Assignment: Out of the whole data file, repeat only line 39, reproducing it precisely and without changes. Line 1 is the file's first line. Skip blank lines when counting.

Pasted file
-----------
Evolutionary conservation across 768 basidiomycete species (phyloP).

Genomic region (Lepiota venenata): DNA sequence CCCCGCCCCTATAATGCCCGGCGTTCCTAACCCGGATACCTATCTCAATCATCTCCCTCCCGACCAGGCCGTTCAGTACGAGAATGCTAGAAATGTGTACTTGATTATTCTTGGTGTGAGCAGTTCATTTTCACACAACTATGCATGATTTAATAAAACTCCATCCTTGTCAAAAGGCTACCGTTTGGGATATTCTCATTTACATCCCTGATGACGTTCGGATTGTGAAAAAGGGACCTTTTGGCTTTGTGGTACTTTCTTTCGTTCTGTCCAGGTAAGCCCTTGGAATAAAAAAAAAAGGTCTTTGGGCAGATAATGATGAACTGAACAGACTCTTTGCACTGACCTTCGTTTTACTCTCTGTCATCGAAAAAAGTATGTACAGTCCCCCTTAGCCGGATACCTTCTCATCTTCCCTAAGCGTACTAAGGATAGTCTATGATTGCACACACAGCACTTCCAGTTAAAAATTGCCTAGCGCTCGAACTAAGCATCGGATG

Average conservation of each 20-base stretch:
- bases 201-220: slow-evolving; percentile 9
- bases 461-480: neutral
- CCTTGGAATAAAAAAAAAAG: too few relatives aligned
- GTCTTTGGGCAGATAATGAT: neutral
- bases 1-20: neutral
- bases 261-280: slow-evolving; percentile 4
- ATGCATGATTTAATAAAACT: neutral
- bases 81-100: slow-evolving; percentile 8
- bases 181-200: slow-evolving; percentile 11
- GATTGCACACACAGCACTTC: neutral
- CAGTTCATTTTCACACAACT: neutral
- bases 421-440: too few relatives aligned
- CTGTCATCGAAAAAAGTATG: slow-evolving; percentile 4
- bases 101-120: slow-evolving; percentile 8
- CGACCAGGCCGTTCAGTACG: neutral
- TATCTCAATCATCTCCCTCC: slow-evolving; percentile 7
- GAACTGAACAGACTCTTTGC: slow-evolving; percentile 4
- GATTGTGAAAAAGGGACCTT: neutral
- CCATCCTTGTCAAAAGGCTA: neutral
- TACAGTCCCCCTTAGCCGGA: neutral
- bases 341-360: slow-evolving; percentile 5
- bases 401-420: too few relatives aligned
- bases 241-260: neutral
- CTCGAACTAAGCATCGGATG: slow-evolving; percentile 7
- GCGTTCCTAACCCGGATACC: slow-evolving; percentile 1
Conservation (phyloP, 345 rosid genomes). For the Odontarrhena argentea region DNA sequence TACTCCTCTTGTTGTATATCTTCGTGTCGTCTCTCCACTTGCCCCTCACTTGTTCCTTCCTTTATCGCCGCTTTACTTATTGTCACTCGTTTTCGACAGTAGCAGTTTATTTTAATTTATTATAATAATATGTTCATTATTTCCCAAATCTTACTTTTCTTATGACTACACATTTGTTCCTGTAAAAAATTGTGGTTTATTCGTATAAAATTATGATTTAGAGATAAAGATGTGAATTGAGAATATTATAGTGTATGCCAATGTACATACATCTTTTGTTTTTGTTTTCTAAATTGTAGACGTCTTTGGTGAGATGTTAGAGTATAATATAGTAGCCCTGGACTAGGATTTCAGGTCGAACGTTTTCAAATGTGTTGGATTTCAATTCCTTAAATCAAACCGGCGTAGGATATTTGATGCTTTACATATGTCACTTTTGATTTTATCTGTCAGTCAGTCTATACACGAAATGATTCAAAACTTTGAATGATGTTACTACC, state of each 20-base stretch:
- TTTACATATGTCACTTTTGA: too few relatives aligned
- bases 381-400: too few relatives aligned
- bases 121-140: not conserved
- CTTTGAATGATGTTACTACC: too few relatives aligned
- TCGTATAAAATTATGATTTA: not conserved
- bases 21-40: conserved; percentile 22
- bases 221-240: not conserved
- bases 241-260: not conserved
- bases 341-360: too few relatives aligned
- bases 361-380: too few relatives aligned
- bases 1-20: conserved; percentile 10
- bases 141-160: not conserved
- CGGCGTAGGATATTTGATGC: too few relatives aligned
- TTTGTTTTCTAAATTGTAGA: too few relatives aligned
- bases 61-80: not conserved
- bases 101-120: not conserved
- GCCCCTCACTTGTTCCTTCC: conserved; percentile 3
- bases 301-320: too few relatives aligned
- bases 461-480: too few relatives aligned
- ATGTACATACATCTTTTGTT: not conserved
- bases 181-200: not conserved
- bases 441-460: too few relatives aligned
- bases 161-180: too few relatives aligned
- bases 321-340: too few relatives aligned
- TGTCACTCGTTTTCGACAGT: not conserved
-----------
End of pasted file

- bases 361-380: too few relatives aligned